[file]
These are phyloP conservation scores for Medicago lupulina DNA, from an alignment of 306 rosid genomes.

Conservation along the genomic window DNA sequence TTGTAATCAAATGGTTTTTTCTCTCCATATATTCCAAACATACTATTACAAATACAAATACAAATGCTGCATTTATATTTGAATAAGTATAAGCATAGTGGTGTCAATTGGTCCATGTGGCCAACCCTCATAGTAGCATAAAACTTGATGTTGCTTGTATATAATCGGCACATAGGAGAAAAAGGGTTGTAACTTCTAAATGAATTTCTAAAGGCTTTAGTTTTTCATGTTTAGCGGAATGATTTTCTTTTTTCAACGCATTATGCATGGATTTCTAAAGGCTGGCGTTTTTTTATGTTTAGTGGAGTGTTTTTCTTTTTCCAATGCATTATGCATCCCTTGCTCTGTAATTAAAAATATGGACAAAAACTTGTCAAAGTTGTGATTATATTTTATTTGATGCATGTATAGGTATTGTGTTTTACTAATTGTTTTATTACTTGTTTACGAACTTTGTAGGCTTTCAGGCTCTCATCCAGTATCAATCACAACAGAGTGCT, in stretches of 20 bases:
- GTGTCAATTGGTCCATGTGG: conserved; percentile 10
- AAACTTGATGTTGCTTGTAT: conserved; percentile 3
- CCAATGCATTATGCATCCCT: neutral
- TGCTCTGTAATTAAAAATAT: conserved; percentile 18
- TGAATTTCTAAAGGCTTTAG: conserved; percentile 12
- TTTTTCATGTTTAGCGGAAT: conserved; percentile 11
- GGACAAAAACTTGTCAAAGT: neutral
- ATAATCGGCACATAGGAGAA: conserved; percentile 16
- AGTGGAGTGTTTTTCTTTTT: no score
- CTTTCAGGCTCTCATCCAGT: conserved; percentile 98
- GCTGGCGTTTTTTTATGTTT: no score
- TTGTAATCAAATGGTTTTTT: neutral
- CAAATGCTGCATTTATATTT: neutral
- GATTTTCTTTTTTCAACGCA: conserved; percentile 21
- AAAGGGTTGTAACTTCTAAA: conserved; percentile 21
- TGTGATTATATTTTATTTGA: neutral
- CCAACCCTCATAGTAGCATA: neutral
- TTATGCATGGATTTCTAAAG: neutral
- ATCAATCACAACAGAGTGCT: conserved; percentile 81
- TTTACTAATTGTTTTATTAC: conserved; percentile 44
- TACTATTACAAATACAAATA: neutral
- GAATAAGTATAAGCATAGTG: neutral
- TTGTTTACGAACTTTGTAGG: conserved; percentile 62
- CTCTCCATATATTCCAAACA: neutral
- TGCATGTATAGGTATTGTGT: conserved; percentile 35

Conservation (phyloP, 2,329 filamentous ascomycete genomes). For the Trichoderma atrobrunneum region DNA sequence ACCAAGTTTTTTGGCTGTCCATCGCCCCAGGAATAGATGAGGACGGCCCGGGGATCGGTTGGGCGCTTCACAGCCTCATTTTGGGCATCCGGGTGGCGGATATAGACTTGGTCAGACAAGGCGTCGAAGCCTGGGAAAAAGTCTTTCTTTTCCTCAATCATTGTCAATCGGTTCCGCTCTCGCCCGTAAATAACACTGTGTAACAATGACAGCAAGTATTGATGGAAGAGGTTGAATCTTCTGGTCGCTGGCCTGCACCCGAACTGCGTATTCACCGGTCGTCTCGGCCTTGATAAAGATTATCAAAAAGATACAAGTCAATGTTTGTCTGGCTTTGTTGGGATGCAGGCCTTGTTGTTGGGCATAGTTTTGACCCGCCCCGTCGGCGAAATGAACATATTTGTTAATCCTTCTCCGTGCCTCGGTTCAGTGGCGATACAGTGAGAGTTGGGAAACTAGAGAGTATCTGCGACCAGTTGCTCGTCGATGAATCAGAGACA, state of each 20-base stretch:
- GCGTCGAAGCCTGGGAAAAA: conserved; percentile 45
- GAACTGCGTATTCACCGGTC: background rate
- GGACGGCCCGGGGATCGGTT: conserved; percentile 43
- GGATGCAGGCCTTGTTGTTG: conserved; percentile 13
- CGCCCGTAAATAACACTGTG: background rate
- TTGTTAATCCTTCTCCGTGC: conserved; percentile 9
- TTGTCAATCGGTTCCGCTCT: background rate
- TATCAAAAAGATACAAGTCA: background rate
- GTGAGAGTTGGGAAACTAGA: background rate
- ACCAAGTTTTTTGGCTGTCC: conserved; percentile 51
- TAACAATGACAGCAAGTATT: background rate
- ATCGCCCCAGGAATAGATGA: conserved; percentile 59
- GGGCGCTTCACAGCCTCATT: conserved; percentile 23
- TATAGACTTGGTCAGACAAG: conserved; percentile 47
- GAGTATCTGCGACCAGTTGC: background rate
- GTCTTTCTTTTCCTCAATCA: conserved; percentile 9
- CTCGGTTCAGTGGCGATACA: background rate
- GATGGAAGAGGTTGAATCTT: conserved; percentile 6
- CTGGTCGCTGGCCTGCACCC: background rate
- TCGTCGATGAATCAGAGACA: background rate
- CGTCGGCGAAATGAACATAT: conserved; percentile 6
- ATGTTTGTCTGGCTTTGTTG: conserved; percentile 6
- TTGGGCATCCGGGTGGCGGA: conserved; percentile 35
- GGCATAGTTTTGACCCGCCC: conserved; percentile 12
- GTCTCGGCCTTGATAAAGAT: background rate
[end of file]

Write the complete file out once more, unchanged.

These are phyloP conservation scores for Medicago lupulina DNA, from an alignment of 306 rosid genomes.

Conservation along the genomic window DNA sequence TTGTAATCAAATGGTTTTTTCTCTCCATATATTCCAAACATACTATTACAAATACAAATACAAATGCTGCATTTATATTTGAATAAGTATAAGCATAGTGGTGTCAATTGGTCCATGTGGCCAACCCTCATAGTAGCATAAAACTTGATGTTGCTTGTATATAATCGGCACATAGGAGAAAAAGGGTTGTAACTTCTAAATGAATTTCTAAAGGCTTTAGTTTTTCATGTTTAGCGGAATGATTTTCTTTTTTCAACGCATTATGCATGGATTTCTAAAGGCTGGCGTTTTTTTATGTTTAGTGGAGTGTTTTTCTTTTTCCAATGCATTATGCATCCCTTGCTCTGTAATTAAAAATATGGACAAAAACTTGTCAAAGTTGTGATTATATTTTATTTGATGCATGTATAGGTATTGTGTTTTACTAATTGTTTTATTACTTGTTTACGAACTTTGTAGGCTTTCAGGCTCTCATCCAGTATCAATCACAACAGAGTGCT, in stretches of 20 bases:
- GTGTCAATTGGTCCATGTGG: conserved; percentile 10
- AAACTTGATGTTGCTTGTAT: conserved; percentile 3
- CCAATGCATTATGCATCCCT: neutral
- TGCTCTGTAATTAAAAATAT: conserved; percentile 18
- TGAATTTCTAAAGGCTTTAG: conserved; percentile 12
- TTTTTCATGTTTAGCGGAAT: conserved; percentile 11
- GGACAAAAACTTGTCAAAGT: neutral
- ATAATCGGCACATAGGAGAA: conserved; percentile 16
- AGTGGAGTGTTTTTCTTTTT: no score
- CTTTCAGGCTCTCATCCAGT: conserved; percentile 98
- GCTGGCGTTTTTTTATGTTT: no score
- TTGTAATCAAATGGTTTTTT: neutral
- CAAATGCTGCATTTATATTT: neutral
- GATTTTCTTTTTTCAACGCA: conserved; percentile 21
- AAAGGGTTGTAACTTCTAAA: conserved; percentile 21
- TGTGATTATATTTTATTTGA: neutral
- CCAACCCTCATAGTAGCATA: neutral
- TTATGCATGGATTTCTAAAG: neutral
- ATCAATCACAACAGAGTGCT: conserved; percentile 81
- TTTACTAATTGTTTTATTAC: conserved; percentile 44
- TACTATTACAAATACAAATA: neutral
- GAATAAGTATAAGCATAGTG: neutral
- TTGTTTACGAACTTTGTAGG: conserved; percentile 62
- CTCTCCATATATTCCAAACA: neutral
- TGCATGTATAGGTATTGTGT: conserved; percentile 35

Conservation (phyloP, 2,329 filamentous ascomycete genomes). For the Trichoderma atrobrunneum region DNA sequence ACCAAGTTTTTTGGCTGTCCATCGCCCCAGGAATAGATGAGGACGGCCCGGGGATCGGTTGGGCGCTTCACAGCCTCATTTTGGGCATCCGGGTGGCGGATATAGACTTGGTCAGACAAGGCGTCGAAGCCTGGGAAAAAGTCTTTCTTTTCCTCAATCATTGTCAATCGGTTCCGCTCTCGCCCGTAAATAACACTGTGTAACAATGACAGCAAGTATTGATGGAAGAGGTTGAATCTTCTGGTCGCTGGCCTGCACCCGAACTGCGTATTCACCGGTCGTCTCGGCCTTGATAAAGATTATCAAAAAGATACAAGTCAATGTTTGTCTGGCTTTGTTGGGATGCAGGCCTTGTTGTTGGGCATAGTTTTGACCCGCCCCGTCGGCGAAATGAACATATTTGTTAATCCTTCTCCGTGCCTCGGTTCAGTGGCGATACAGTGAGAGTTGGGAAACTAGAGAGTATCTGCGACCAGTTGCTCGTCGATGAATCAGAGACA, state of each 20-base stretch:
- GCGTCGAAGCCTGGGAAAAA: conserved; percentile 45
- GAACTGCGTATTCACCGGTC: background rate
- GGACGGCCCGGGGATCGGTT: conserved; percentile 43
- GGATGCAGGCCTTGTTGTTG: conserved; percentile 13
- CGCCCGTAAATAACACTGTG: background rate
- TTGTTAATCCTTCTCCGTGC: conserved; percentile 9
- TTGTCAATCGGTTCCGCTCT: background rate
- TATCAAAAAGATACAAGTCA: background rate
- GTGAGAGTTGGGAAACTAGA: background rate
- ACCAAGTTTTTTGGCTGTCC: conserved; percentile 51
- TAACAATGACAGCAAGTATT: background rate
- ATCGCCCCAGGAATAGATGA: conserved; percentile 59
- GGGCGCTTCACAGCCTCATT: conserved; percentile 23
- TATAGACTTGGTCAGACAAG: conserved; percentile 47
- GAGTATCTGCGACCAGTTGC: background rate
- GTCTTTCTTTTCCTCAATCA: conserved; percentile 9
- CTCGGTTCAGTGGCGATACA: background rate
- GATGGAAGAGGTTGAATCTT: conserved; percentile 6
- CTGGTCGCTGGCCTGCACCC: background rate
- TCGTCGATGAATCAGAGACA: background rate
- CGTCGGCGAAATGAACATAT: conserved; percentile 6
- ATGTTTGTCTGGCTTTGTTG: conserved; percentile 6
- TTGGGCATCCGGGTGGCGGA: conserved; percentile 35
- GGCATAGTTTTGACCCGCCC: conserved; percentile 12
- GTCTCGGCCTTGATAAAGAT: background rate